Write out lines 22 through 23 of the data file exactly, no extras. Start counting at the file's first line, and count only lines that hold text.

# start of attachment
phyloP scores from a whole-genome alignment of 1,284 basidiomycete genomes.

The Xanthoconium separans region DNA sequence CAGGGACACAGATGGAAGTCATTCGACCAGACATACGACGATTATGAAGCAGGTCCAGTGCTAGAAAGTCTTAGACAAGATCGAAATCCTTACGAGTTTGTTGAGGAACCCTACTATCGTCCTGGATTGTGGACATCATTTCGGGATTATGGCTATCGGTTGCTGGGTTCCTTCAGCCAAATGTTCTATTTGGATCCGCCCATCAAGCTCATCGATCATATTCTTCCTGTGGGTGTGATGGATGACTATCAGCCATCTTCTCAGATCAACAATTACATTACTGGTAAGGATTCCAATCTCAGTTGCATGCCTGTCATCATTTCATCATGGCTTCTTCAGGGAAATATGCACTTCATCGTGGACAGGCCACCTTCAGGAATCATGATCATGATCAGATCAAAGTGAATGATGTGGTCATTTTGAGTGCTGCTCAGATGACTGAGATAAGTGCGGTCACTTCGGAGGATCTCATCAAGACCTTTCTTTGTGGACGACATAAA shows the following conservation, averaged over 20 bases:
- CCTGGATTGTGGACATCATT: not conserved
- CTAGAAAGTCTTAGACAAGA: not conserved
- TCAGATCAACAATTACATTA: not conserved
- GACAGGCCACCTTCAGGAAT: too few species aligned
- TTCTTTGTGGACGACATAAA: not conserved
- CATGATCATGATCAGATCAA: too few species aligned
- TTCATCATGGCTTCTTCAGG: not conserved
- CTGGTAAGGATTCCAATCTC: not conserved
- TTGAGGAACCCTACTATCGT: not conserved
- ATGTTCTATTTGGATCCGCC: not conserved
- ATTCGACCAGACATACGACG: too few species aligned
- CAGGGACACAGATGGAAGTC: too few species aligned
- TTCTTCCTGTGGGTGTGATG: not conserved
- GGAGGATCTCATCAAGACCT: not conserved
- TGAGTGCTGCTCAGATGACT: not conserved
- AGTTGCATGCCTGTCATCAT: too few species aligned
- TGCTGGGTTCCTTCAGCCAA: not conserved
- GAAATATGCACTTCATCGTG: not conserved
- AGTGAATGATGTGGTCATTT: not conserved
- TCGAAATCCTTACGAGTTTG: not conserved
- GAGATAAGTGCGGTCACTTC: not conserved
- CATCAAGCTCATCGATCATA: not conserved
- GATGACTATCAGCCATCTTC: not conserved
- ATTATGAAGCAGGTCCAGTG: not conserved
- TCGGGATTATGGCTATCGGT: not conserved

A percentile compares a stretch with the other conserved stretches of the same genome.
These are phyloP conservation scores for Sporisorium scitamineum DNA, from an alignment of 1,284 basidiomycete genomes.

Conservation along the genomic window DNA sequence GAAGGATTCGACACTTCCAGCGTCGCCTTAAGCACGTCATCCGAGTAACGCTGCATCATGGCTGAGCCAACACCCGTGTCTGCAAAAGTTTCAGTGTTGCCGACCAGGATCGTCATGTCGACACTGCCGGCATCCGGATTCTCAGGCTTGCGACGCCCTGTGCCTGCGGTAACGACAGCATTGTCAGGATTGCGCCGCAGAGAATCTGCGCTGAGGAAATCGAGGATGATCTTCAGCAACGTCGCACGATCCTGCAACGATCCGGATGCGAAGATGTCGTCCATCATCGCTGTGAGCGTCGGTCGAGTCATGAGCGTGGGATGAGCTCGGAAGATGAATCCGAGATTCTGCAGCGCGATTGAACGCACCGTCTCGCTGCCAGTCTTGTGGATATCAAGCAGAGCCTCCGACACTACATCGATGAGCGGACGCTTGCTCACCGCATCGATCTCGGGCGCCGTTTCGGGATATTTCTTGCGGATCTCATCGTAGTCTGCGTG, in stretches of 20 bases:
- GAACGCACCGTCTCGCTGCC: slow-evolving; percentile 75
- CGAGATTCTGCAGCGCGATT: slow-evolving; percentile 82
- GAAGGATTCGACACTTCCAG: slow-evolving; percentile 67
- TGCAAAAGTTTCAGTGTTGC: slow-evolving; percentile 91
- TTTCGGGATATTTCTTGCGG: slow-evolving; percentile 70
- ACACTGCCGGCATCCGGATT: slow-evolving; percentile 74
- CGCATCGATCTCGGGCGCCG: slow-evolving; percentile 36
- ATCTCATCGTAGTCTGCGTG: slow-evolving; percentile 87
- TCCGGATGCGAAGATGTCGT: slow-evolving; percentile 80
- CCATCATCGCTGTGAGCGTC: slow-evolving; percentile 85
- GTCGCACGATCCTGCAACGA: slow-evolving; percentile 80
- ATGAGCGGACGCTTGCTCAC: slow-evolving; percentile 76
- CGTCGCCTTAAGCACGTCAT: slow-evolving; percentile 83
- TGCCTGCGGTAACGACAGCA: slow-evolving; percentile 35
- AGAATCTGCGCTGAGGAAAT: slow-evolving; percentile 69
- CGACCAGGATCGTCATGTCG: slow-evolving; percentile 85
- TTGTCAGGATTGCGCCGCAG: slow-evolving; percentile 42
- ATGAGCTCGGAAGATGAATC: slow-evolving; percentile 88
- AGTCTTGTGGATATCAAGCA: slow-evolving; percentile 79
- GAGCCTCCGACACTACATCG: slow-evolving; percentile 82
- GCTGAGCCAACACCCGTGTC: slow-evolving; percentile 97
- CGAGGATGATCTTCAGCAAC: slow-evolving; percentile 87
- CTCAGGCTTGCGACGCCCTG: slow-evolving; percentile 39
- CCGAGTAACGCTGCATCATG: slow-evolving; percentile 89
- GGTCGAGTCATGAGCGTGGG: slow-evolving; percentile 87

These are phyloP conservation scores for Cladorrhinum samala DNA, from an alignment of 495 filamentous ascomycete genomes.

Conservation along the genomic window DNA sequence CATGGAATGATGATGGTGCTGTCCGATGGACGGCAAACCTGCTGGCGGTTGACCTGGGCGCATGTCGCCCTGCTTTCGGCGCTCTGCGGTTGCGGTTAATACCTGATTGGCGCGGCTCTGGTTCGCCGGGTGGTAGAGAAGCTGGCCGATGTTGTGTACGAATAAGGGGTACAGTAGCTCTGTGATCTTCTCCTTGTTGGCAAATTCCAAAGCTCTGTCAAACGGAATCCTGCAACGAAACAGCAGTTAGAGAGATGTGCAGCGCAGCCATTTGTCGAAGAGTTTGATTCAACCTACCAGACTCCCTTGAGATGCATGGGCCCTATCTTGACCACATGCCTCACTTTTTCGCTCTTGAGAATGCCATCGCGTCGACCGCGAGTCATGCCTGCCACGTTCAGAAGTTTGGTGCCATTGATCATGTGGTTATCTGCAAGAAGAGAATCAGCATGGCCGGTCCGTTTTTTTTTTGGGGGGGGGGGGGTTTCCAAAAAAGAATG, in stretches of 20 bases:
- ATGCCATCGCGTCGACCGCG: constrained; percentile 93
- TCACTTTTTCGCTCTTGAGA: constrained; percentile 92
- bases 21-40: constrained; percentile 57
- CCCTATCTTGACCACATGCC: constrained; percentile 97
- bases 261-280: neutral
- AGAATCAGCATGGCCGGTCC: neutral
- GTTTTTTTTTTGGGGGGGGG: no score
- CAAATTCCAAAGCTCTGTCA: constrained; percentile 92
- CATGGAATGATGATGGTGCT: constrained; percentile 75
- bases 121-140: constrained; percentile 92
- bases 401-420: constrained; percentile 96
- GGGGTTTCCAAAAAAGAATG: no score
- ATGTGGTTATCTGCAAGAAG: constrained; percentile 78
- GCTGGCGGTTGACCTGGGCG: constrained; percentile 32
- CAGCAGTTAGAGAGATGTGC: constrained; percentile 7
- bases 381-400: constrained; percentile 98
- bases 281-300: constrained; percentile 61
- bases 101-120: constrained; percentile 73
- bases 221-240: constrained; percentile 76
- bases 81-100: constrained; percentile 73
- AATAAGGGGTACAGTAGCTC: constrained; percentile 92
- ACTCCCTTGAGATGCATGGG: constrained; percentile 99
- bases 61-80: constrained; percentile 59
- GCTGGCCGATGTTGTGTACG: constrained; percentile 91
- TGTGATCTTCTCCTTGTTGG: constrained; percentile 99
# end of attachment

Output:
- TCGAAATCCTTACGAGTTTG: not conserved
- GAGATAAGTGCGGTCACTTC: not conserved